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Ordinary Clauses may be tensed or non-tensed and may or may not include...

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The endocentricity constraint is needed to restrict the class of categorial rules and make generalization of
language possible in order to account for the rapidity and uniformity of language acquisition. The E.C. also
states that phrases must have the same function as their heads, as the head is the most important aspect of a
phrase and determines the core meaning of the phrase.

S -> NP + AUX + VP violates endocentricity because AUX is not a phrase that dominates a head. A tense
phrase (TP) should be used instead because every sentence has a tense, but not every sentence has an
auxiliary verb. To account for the internal structure of sentences, it is necessary to add rules to provide for
S’ -> CP + S
S -> NP + TP + VP
(SC -> NP + VP)

Ordinary Clauses may be tensed or non-tensed and may or may not include a complementizer (whether, if,
for, that). The subject can be covert (PRO) and with certain verbs, PRO can exhibit subject or object control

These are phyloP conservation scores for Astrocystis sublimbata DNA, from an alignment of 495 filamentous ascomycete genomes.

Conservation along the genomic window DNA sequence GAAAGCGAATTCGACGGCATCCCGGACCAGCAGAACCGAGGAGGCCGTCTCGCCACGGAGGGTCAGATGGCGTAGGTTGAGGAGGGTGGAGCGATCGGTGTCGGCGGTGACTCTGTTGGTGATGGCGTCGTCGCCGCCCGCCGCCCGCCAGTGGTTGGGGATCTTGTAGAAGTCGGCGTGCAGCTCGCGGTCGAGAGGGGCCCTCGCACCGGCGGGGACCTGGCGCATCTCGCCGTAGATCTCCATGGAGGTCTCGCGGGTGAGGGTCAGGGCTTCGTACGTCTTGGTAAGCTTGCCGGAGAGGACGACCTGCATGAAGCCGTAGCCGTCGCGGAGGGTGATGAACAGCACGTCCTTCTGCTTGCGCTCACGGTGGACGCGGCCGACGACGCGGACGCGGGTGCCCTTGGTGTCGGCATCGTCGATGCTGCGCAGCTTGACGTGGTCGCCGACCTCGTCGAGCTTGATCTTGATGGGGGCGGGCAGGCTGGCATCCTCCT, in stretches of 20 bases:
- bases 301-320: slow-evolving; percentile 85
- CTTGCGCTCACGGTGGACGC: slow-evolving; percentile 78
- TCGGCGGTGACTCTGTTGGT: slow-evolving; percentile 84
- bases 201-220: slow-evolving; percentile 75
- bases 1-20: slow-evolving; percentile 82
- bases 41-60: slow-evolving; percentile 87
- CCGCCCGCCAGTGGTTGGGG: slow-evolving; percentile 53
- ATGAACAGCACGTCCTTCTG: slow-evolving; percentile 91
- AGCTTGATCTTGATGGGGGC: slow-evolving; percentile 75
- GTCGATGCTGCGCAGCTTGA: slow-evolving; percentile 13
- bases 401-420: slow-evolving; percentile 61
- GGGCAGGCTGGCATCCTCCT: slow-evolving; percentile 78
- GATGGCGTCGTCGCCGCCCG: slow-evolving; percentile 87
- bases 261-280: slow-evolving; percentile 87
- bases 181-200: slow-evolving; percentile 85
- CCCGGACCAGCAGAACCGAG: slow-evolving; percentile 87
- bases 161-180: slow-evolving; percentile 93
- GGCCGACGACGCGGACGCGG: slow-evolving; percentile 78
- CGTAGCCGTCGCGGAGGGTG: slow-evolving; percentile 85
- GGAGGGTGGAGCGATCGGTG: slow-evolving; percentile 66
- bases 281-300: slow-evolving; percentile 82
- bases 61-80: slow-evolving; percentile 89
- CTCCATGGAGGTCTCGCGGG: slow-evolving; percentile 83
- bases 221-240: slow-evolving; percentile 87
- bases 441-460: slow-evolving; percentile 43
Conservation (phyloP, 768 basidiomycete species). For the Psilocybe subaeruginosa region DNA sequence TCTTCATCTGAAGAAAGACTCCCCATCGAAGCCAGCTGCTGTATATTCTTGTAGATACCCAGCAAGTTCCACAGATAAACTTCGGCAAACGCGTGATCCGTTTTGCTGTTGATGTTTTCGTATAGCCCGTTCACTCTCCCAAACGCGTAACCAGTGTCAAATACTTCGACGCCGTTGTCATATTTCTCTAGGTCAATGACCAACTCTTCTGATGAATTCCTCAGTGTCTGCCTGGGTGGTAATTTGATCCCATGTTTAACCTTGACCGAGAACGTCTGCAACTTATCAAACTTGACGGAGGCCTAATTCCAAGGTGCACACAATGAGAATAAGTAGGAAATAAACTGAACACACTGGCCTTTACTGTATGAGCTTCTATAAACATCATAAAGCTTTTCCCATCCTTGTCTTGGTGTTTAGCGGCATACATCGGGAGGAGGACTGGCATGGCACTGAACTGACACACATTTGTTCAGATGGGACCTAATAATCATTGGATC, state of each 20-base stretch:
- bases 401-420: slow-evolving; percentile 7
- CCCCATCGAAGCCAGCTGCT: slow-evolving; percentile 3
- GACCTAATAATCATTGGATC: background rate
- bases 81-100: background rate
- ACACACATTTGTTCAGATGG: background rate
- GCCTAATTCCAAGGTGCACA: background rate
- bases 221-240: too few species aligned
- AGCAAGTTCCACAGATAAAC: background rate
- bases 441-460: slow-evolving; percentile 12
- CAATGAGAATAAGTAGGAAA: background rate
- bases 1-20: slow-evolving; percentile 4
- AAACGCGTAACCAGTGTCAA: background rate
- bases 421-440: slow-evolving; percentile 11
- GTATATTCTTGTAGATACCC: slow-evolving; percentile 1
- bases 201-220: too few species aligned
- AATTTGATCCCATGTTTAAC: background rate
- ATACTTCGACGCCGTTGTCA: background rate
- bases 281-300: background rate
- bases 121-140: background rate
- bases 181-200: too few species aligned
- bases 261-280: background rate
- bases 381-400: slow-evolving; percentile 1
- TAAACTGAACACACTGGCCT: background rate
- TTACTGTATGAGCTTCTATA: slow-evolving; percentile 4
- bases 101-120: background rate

(promise and persuade, respectively.)

1. She knew that he was wrong.

2. He wondered whether to leave.

Exceptional Clauses are non-tensed and do not include a complementizer, but do include inflection (TP).
Also, subjects must be overt.

1. I believe her to be guilty.

2. He considers her to be obnoxious.

Small Clauses are also non-tensed, do not include a complementizer nor inflection (TP). Subjects must be
overt as with Exceptional Clauses.

1. They let everyone go home.

2. Bill considers her obnoxious.

An intermediate level between XP and X is needed because of the fact that there are constituencies larger
than X, but smaller than XP. Proof of constituency, and therefore, this intermediate level, can be found in
tests of ordinary and shared coordination as well as pronominalization.

Ordinary coordination:
You must obey the [queen of the Netherlands] and the [ruler of Holland.]

Shared coordination:
She is the new (and oldest yet) [queen of the Netherlands]


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Ordinary Clauses may be tensed or non-tensed and may or may not include...

She met the former [queen of the Netherlands] and I met the current one.

There is a need for distinguishing between X’ levels containing adjuncts and those containing complements.
Adjuncts are recursive; they can be stacked on top of one another, whereas complements cannot.

Adjuncts: The student [with curly hair] [with short legs]

Complements: *The student [of linguistics] [of chemistry]

In addition, adjuncts can be more freely extraposed (separated from head and moved to end of clause) from
their heads than complements can be.

Adjunct: The student walked down the street [with short legs]
Complement: *The student walked down the street [of linguistics]

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